Data source and cohorts
Study data were from the population-based Winnipeg Regional Health Authority (WRHA) Joint Replacement Registry. The WRHA is the largest health region in the central Canadian province of Manitoba, which has a population of approximately 1.2 million residents. The Registry captures more than 90% of all hip and knee replacement surgeries performed within the health region and approximately 75% of all replacement surgeries conducted in the province.
Information contained in the Registry includes age, sex, medical conditions, implant details, complications, and both general and condition-specific PROs. These data are collected via self-report and chart abstraction from medical records [24, 25]. Much of the information is collected at a pre-operative assessment conducted approximately one month prior to surgery, with additional data collection at one year following surgery.
The study cohort included all patients in the Registry who had total knee arthroplasty (TKA) between April 1, 2009 and March 31, 2015. Patients with inaccurate data on sex and BMI were excluded. The simulation cohort was comprised of patients from the study cohort who had complete information on PRO measures, demographic, and health status measures.
Generic and condition-specific PROs in the WRHA Joint Replacement Registry are collected via self-report questionnaires completed in the pre-operative assessment clinic and via mailed self-report questionnaires completed one year following surgery. We limited our attention in this study to the generic Short Form Survey version 2 (SF-12v2), a 12-item generic measure of physical and mental well-being. It produces Physical Component Summary (PCS) and Mental Component Summary (MCS) scores, which can range in value from 0 (worst) to 100 (best). Scores are normalized so that values above or below 50 are better or worse, respectively, than their corresponding values in the general population .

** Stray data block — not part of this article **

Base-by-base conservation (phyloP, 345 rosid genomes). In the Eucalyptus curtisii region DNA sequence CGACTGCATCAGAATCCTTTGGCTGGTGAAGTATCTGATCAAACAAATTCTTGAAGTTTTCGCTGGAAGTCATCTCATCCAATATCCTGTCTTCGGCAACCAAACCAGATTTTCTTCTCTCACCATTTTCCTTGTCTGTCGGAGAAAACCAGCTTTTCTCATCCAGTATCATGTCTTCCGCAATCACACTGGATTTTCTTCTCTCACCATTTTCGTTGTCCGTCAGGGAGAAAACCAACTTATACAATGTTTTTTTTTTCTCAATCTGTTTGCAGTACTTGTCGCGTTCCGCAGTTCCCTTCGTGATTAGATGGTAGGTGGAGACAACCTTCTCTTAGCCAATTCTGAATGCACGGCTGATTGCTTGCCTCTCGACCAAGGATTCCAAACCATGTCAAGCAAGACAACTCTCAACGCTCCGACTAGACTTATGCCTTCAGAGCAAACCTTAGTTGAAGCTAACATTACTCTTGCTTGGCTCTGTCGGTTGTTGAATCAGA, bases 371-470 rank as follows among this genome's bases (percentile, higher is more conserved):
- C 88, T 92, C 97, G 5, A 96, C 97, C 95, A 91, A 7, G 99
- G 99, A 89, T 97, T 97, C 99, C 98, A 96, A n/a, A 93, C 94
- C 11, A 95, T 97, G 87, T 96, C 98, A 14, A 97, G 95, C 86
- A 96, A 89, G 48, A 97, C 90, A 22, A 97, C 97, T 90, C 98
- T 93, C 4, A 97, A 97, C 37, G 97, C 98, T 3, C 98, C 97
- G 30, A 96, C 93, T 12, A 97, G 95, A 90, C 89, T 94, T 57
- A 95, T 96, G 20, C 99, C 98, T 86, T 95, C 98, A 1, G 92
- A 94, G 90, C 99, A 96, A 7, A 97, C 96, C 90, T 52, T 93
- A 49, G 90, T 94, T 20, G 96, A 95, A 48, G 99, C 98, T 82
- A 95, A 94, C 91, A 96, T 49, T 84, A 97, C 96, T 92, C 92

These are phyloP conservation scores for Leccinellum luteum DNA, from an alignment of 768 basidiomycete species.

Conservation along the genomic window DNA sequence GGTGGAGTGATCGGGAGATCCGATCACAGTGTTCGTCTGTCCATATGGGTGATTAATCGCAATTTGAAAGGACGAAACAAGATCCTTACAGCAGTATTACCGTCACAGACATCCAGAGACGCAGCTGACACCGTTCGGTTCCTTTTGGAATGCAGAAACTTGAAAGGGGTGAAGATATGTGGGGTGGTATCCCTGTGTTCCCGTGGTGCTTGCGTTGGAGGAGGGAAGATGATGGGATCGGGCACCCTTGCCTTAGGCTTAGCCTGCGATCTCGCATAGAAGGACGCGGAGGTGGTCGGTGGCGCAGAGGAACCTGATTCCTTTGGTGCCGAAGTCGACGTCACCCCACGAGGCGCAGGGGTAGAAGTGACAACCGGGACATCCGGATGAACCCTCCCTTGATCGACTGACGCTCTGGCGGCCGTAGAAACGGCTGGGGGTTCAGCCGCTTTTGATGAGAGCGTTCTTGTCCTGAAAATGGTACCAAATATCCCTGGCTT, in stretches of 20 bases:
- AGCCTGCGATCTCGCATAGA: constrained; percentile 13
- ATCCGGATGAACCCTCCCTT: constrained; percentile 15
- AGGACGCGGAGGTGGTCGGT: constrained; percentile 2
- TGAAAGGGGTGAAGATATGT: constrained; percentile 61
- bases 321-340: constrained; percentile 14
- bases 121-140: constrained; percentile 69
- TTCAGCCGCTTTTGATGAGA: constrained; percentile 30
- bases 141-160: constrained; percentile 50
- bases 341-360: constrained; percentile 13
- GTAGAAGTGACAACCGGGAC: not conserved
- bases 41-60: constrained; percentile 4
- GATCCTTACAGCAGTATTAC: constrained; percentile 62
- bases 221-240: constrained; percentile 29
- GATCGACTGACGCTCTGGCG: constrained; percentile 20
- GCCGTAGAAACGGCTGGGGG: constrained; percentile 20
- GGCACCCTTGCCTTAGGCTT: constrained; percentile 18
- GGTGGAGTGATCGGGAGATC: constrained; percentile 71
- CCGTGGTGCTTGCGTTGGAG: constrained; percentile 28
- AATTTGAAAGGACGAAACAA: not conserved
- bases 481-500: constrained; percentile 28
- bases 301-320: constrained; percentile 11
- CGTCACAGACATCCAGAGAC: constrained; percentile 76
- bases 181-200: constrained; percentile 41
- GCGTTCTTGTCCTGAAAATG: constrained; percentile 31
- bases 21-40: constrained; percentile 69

Demographic information on patient age and sex are extracted from patients’ medical records and included in the Joint Replacement Registry. Age was defined at the time of the pre-operative assessment. Body mass index (BMI) was calculated from self-reported weight and height at the pre-operative assessment. Information about comorbid health conditions, such as heart disease, were also obtained via self-report at the pre-operative assessment.
Missing data methods
ML and MI methods were selected for use in this study because of their efficient computational requirements and recommendations in the literature for their adoption in practice . The ML method chooses parameter values that assign the maximum possible probability or probability density to the observed data under a well-defined family of parametric probability models. The probability or probability density of the realized data is the likelihood function . The missing values are removed from the likelihood by a process of summation or integration. These likelihood functions have a complicated form that requires special computational techniques such as expectation maximization . Estimates obtained using this method are unbiased if the missing data are MAR and the statistical model has been correctly specified.